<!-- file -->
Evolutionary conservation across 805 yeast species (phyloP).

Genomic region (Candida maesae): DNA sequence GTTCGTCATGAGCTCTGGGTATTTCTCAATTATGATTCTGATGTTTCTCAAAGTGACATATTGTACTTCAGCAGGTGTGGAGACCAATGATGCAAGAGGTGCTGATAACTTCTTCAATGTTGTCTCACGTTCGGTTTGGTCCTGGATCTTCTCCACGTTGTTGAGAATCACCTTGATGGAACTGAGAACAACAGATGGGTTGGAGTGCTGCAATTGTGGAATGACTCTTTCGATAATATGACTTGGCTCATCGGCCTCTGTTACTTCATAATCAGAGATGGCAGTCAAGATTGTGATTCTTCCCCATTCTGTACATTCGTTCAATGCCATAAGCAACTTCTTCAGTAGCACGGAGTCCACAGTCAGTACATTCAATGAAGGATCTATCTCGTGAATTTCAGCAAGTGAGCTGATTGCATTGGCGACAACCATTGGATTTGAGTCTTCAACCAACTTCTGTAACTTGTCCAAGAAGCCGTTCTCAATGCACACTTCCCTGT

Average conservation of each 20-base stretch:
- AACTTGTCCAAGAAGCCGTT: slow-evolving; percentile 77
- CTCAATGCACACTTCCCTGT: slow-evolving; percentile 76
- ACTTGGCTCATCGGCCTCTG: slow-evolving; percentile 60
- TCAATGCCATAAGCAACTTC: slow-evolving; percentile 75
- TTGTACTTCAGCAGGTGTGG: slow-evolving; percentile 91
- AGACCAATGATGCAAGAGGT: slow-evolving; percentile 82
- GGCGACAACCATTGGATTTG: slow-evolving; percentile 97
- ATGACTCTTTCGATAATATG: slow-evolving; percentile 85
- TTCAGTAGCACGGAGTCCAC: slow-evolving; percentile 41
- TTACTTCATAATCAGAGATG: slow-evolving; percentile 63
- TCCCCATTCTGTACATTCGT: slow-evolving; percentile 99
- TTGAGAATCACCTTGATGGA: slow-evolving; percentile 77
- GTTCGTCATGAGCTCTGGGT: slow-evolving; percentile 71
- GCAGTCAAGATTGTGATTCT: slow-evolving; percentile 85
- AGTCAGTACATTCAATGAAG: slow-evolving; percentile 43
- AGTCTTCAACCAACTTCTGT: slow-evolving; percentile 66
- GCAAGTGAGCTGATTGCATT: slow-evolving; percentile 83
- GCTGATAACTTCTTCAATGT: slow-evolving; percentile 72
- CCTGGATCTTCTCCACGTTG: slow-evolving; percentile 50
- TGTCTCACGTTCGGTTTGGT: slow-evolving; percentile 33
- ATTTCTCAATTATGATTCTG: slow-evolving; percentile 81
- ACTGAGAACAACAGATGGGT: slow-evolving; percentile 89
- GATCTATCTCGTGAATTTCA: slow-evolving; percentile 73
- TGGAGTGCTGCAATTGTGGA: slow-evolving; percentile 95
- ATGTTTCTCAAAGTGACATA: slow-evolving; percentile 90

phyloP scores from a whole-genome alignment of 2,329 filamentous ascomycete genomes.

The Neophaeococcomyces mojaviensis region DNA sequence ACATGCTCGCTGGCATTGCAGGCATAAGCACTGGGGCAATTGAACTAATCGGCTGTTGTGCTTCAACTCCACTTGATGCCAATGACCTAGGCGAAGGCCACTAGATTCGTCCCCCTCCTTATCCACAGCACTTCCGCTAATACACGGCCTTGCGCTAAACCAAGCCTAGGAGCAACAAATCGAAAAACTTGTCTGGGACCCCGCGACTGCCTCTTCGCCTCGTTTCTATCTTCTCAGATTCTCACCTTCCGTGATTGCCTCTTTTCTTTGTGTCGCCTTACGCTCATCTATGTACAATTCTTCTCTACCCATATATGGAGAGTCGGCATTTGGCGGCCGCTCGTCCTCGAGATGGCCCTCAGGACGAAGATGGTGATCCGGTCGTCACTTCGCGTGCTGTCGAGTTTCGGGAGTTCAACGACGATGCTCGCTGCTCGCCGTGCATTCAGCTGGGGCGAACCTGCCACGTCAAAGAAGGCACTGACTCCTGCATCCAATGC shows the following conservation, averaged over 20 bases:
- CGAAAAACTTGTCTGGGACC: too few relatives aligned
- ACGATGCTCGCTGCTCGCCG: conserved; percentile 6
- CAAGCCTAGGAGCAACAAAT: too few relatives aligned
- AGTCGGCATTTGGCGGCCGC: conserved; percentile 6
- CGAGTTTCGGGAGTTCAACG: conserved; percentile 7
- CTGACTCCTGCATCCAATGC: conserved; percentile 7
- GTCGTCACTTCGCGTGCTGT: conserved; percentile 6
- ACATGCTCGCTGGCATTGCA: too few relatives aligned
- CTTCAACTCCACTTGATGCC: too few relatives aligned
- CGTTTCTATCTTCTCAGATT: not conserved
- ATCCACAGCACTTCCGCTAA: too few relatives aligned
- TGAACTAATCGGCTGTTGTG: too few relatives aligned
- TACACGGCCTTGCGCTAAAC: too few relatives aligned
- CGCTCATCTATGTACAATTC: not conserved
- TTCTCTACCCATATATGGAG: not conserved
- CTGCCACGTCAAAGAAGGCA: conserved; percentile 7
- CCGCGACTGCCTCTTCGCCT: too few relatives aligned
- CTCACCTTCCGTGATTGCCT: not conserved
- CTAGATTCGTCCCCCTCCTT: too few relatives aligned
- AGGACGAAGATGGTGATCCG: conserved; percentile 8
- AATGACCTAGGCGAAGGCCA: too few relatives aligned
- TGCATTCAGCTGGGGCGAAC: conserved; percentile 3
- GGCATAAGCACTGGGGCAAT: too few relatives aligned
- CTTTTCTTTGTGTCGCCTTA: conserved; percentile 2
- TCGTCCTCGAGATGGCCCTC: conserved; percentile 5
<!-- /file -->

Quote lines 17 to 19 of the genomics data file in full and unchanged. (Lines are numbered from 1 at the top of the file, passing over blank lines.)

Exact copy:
- GCAGTCAAGATTGTGATTCT: slow-evolving; percentile 85
- AGTCAGTACATTCAATGAAG: slow-evolving; percentile 43
- AGTCTTCAACCAACTTCTGT: slow-evolving; percentile 66